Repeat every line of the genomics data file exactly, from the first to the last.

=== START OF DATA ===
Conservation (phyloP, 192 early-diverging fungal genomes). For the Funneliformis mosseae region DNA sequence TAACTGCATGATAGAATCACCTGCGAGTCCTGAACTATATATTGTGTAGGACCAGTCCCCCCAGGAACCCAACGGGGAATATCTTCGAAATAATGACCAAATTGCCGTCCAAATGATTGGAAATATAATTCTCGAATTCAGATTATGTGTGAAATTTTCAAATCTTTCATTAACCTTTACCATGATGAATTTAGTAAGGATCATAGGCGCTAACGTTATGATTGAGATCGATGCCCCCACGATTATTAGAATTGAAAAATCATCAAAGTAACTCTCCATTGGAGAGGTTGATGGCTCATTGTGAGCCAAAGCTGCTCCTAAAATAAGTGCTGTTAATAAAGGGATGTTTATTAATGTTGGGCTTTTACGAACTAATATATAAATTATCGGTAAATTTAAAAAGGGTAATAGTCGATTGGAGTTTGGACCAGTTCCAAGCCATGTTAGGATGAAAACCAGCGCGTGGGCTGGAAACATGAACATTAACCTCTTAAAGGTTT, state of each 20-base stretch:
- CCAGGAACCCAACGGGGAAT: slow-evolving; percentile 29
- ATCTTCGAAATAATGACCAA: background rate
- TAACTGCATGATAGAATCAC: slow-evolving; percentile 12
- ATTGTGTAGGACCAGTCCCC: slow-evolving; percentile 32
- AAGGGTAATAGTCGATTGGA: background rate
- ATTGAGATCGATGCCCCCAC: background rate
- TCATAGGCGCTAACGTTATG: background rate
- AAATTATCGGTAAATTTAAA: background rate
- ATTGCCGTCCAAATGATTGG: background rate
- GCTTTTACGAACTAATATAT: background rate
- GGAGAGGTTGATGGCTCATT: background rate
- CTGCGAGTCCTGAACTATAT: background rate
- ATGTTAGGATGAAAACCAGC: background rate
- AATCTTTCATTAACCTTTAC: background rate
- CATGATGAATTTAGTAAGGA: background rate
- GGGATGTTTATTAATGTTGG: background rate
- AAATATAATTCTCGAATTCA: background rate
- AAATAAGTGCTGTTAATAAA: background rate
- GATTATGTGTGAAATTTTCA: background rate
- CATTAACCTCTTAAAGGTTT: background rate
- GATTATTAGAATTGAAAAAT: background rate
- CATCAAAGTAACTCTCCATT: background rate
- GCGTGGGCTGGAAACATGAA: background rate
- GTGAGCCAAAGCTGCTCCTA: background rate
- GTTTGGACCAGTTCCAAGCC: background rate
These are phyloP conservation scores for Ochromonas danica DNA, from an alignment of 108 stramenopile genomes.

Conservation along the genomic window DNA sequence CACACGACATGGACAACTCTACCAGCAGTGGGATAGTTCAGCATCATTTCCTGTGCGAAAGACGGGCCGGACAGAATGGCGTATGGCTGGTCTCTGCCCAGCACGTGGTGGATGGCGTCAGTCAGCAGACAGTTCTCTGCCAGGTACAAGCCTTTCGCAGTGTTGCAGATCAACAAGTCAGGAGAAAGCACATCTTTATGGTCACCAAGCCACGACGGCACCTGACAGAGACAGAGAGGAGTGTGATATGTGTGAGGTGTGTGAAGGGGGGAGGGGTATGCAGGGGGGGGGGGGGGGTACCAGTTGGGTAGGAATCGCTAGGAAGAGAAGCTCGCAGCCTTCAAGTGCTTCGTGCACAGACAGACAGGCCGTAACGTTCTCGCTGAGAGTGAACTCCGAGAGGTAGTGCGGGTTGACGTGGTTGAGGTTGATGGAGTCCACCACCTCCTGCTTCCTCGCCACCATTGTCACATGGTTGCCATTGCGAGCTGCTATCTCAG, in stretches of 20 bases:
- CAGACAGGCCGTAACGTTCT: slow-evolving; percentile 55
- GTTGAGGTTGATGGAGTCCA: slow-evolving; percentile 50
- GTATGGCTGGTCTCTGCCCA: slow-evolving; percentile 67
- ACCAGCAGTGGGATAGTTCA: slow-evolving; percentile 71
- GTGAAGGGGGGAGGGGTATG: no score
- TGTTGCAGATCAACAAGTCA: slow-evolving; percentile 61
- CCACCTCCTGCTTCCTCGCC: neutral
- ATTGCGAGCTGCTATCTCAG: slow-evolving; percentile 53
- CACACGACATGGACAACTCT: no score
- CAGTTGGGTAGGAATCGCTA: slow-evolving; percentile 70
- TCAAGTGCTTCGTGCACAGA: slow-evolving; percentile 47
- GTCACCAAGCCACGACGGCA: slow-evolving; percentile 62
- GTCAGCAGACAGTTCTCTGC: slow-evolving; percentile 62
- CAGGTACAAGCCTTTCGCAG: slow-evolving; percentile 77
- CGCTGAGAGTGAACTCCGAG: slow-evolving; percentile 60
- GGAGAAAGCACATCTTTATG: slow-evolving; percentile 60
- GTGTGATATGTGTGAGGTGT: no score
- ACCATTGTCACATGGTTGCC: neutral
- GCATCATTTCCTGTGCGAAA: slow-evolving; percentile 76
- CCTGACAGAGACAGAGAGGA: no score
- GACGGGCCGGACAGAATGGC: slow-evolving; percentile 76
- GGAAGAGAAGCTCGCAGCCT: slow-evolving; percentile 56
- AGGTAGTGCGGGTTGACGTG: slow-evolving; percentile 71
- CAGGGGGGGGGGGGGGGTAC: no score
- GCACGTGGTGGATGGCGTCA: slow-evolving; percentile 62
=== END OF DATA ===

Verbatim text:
Conservation (phyloP, 192 early-diverging fungal genomes). For the Funneliformis mosseae region DNA sequence TAACTGCATGATAGAATCACCTGCGAGTCCTGAACTATATATTGTGTAGGACCAGTCCCCCCAGGAACCCAACGGGGAATATCTTCGAAATAATGACCAAATTGCCGTCCAAATGATTGGAAATATAATTCTCGAATTCAGATTATGTGTGAAATTTTCAAATCTTTCATTAACCTTTACCATGATGAATTTAGTAAGGATCATAGGCGCTAACGTTATGATTGAGATCGATGCCCCCACGATTATTAGAATTGAAAAATCATCAAAGTAACTCTCCATTGGAGAGGTTGATGGCTCATTGTGAGCCAAAGCTGCTCCTAAAATAAGTGCTGTTAATAAAGGGATGTTTATTAATGTTGGGCTTTTACGAACTAATATATAAATTATCGGTAAATTTAAAAAGGGTAATAGTCGATTGGAGTTTGGACCAGTTCCAAGCCATGTTAGGATGAAAACCAGCGCGTGGGCTGGAAACATGAACATTAACCTCTTAAAGGTTT, state of each 20-base stretch:
- CCAGGAACCCAACGGGGAAT: slow-evolving; percentile 29
- ATCTTCGAAATAATGACCAA: background rate
- TAACTGCATGATAGAATCAC: slow-evolving; percentile 12
- ATTGTGTAGGACCAGTCCCC: slow-evolving; percentile 32
- AAGGGTAATAGTCGATTGGA: background rate
- ATTGAGATCGATGCCCCCAC: background rate
- TCATAGGCGCTAACGTTATG: background rate
- AAATTATCGGTAAATTTAAA: background rate
- ATTGCCGTCCAAATGATTGG: background rate
- GCTTTTACGAACTAATATAT: background rate
- GGAGAGGTTGATGGCTCATT: background rate
- CTGCGAGTCCTGAACTATAT: background rate
- ATGTTAGGATGAAAACCAGC: background rate
- AATCTTTCATTAACCTTTAC: background rate
- CATGATGAATTTAGTAAGGA: background rate
- GGGATGTTTATTAATGTTGG: background rate
- AAATATAATTCTCGAATTCA: background rate
- AAATAAGTGCTGTTAATAAA: background rate
- GATTATGTGTGAAATTTTCA: background rate
- CATTAACCTCTTAAAGGTTT: background rate
- GATTATTAGAATTGAAAAAT: background rate
- CATCAAAGTAACTCTCCATT: background rate
- GCGTGGGCTGGAAACATGAA: background rate
- GTGAGCCAAAGCTGCTCCTA: background rate
- GTTTGGACCAGTTCCAAGCC: background rate
These are phyloP conservation scores for Ochromonas danica DNA, from an alignment of 108 stramenopile genomes.

Conservation along the genomic window DNA sequence CACACGACATGGACAACTCTACCAGCAGTGGGATAGTTCAGCATCATTTCCTGTGCGAAAGACGGGCCGGACAGAATGGCGTATGGCTGGTCTCTGCCCAGCACGTGGTGGATGGCGTCAGTCAGCAGACAGTTCTCTGCCAGGTACAAGCCTTTCGCAGTGTTGCAGATCAACAAGTCAGGAGAAAGCACATCTTTATGGTCACCAAGCCACGACGGCACCTGACAGAGACAGAGAGGAGTGTGATATGTGTGAGGTGTGTGAAGGGGGGAGGGGTATGCAGGGGGGGGGGGGGGGTACCAGTTGGGTAGGAATCGCTAGGAAGAGAAGCTCGCAGCCTTCAAGTGCTTCGTGCACAGACAGACAGGCCGTAACGTTCTCGCTGAGAGTGAACTCCGAGAGGTAGTGCGGGTTGACGTGGTTGAGGTTGATGGAGTCCACCACCTCCTGCTTCCTCGCCACCATTGTCACATGGTTGCCATTGCGAGCTGCTATCTCAG, in stretches of 20 bases:
- CAGACAGGCCGTAACGTTCT: slow-evolving; percentile 55
- GTTGAGGTTGATGGAGTCCA: slow-evolving; percentile 50
- GTATGGCTGGTCTCTGCCCA: slow-evolving; percentile 67
- ACCAGCAGTGGGATAGTTCA: slow-evolving; percentile 71
- GTGAAGGGGGGAGGGGTATG: no score
- TGTTGCAGATCAACAAGTCA: slow-evolving; percentile 61
- CCACCTCCTGCTTCCTCGCC: neutral
- ATTGCGAGCTGCTATCTCAG: slow-evolving; percentile 53
- CACACGACATGGACAACTCT: no score
- CAGTTGGGTAGGAATCGCTA: slow-evolving; percentile 70
- TCAAGTGCTTCGTGCACAGA: slow-evolving; percentile 47
- GTCACCAAGCCACGACGGCA: slow-evolving; percentile 62
- GTCAGCAGACAGTTCTCTGC: slow-evolving; percentile 62
- CAGGTACAAGCCTTTCGCAG: slow-evolving; percentile 77
- CGCTGAGAGTGAACTCCGAG: slow-evolving; percentile 60
- GGAGAAAGCACATCTTTATG: slow-evolving; percentile 60
- GTGTGATATGTGTGAGGTGT: no score
- ACCATTGTCACATGGTTGCC: neutral
- GCATCATTTCCTGTGCGAAA: slow-evolving; percentile 76
- CCTGACAGAGACAGAGAGGA: no score
- GACGGGCCGGACAGAATGGC: slow-evolving; percentile 76
- GGAAGAGAAGCTCGCAGCCT: slow-evolving; percentile 56
- AGGTAGTGCGGGTTGACGTG: slow-evolving; percentile 71
- CAGGGGGGGGGGGGGGGTAC: no score
- GCACGTGGTGGATGGCGTCA: slow-evolving; percentile 62